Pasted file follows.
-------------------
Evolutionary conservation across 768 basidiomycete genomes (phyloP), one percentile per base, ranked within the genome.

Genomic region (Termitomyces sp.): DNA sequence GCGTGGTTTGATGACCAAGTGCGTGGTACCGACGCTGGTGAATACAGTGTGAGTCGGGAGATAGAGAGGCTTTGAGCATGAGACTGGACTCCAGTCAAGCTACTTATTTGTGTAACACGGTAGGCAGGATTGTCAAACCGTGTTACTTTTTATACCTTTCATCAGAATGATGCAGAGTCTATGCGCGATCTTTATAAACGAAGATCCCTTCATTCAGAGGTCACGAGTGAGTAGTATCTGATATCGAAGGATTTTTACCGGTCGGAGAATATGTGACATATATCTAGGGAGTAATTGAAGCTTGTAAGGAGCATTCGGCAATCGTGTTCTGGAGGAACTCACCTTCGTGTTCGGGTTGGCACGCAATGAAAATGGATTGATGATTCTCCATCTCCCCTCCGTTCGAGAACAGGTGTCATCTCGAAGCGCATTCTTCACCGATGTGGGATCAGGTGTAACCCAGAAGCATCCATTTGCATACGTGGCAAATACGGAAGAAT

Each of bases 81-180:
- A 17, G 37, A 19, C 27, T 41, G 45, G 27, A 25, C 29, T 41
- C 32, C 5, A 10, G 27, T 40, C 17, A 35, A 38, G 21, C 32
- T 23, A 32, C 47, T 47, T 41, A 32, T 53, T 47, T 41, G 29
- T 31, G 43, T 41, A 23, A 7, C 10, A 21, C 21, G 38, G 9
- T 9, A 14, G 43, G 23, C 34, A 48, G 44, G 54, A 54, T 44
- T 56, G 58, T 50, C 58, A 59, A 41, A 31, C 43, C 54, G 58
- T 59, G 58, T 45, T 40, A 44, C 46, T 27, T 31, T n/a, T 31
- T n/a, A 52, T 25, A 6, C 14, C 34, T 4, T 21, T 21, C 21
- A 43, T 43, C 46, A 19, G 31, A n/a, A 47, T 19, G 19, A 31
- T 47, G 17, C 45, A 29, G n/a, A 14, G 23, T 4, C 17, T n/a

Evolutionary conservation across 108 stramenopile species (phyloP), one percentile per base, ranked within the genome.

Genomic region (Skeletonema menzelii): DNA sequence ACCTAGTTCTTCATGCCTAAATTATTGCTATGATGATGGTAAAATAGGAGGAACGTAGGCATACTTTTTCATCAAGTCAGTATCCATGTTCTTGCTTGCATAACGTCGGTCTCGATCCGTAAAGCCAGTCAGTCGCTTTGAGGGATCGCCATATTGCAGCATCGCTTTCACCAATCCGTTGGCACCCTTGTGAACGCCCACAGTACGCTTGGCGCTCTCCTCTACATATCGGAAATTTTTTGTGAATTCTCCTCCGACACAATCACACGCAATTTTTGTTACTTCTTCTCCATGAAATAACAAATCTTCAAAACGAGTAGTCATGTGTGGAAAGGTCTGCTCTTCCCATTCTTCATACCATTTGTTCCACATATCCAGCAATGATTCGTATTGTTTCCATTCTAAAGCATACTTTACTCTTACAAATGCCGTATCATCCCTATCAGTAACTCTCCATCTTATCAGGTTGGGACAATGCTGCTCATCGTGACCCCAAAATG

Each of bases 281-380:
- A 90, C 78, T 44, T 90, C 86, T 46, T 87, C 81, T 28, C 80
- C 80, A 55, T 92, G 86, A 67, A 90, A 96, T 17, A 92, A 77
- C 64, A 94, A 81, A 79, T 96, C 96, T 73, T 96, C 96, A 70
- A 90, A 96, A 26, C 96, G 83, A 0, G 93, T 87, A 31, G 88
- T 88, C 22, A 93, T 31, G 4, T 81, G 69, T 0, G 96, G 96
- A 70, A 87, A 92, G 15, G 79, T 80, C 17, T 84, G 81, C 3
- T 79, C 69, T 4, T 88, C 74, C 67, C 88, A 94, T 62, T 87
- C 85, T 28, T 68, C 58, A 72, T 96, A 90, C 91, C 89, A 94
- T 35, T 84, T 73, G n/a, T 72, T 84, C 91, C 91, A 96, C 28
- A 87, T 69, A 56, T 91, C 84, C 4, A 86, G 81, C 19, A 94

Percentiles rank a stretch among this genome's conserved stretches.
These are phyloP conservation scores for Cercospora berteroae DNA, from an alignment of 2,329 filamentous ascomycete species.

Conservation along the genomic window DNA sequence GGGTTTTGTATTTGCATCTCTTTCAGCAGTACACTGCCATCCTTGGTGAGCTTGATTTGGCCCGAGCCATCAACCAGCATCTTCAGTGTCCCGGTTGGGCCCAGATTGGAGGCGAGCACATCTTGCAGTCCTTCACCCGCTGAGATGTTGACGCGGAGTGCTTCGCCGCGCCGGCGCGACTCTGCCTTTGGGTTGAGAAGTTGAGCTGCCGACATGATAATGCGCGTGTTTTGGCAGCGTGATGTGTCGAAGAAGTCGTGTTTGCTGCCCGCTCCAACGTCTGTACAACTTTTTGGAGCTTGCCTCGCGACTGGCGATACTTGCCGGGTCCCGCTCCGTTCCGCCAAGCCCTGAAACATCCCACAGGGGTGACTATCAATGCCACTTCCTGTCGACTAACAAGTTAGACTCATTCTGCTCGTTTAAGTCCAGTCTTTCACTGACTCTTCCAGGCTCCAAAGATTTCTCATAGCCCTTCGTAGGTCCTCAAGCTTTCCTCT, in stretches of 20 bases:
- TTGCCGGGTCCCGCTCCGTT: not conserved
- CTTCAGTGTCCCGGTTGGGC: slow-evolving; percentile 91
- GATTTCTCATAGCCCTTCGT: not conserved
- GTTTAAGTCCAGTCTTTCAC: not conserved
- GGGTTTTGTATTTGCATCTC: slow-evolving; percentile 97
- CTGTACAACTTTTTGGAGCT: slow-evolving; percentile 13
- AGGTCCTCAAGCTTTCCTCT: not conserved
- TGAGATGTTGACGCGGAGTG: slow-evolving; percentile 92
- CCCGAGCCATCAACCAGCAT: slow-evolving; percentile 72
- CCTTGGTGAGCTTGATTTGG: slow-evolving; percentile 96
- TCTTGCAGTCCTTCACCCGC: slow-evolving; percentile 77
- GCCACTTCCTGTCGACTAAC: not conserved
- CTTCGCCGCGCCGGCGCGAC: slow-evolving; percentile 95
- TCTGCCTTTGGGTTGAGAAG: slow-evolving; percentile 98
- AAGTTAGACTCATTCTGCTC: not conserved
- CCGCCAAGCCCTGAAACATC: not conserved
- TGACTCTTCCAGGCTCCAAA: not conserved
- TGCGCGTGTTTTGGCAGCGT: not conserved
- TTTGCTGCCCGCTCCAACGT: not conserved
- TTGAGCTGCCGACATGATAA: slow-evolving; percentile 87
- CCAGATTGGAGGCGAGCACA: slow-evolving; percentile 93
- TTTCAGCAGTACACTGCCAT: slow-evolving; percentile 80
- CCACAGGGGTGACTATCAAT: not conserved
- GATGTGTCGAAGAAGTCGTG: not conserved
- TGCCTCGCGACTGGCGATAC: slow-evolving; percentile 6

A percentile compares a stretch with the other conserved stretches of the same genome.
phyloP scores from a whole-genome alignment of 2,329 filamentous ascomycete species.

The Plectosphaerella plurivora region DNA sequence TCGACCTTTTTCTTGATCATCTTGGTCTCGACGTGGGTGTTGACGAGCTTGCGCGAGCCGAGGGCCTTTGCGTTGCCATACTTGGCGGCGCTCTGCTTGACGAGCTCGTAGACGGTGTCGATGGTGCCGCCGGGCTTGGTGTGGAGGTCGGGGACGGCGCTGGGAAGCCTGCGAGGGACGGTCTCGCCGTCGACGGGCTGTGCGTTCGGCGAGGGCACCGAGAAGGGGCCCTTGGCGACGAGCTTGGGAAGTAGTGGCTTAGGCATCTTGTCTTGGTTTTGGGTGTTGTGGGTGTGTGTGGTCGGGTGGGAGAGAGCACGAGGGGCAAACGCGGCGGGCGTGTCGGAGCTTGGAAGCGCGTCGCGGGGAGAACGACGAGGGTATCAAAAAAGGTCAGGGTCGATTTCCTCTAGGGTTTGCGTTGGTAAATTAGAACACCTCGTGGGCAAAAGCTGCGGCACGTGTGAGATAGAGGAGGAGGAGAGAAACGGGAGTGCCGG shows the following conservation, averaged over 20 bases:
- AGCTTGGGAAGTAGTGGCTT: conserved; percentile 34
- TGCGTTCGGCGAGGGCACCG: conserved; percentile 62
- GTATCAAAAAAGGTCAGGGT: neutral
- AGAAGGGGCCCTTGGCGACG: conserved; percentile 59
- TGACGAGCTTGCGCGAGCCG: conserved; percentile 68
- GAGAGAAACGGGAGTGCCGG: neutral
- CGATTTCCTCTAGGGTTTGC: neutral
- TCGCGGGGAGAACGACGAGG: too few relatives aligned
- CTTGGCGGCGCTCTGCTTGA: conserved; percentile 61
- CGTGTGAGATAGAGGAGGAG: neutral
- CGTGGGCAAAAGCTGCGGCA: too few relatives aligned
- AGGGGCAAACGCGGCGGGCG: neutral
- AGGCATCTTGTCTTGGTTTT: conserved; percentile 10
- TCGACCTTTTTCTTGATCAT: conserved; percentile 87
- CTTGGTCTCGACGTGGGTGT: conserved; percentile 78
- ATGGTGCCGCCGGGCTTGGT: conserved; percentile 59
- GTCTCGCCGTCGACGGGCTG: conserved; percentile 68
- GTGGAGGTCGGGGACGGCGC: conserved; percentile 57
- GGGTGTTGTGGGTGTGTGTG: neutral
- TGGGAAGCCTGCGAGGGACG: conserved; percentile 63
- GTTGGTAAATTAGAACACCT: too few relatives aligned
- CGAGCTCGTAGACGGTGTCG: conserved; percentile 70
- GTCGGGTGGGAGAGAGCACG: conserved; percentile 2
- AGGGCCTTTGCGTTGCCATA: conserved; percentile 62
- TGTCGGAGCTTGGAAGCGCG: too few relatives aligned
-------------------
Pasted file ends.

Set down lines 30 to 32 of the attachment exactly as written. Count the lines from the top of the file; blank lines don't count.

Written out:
- TTGCCGGGTCCCGCTCCGTT: not conserved
- CTTCAGTGTCCCGGTTGGGC: slow-evolving; percentile 91
- GATTTCTCATAGCCCTTCGT: not conserved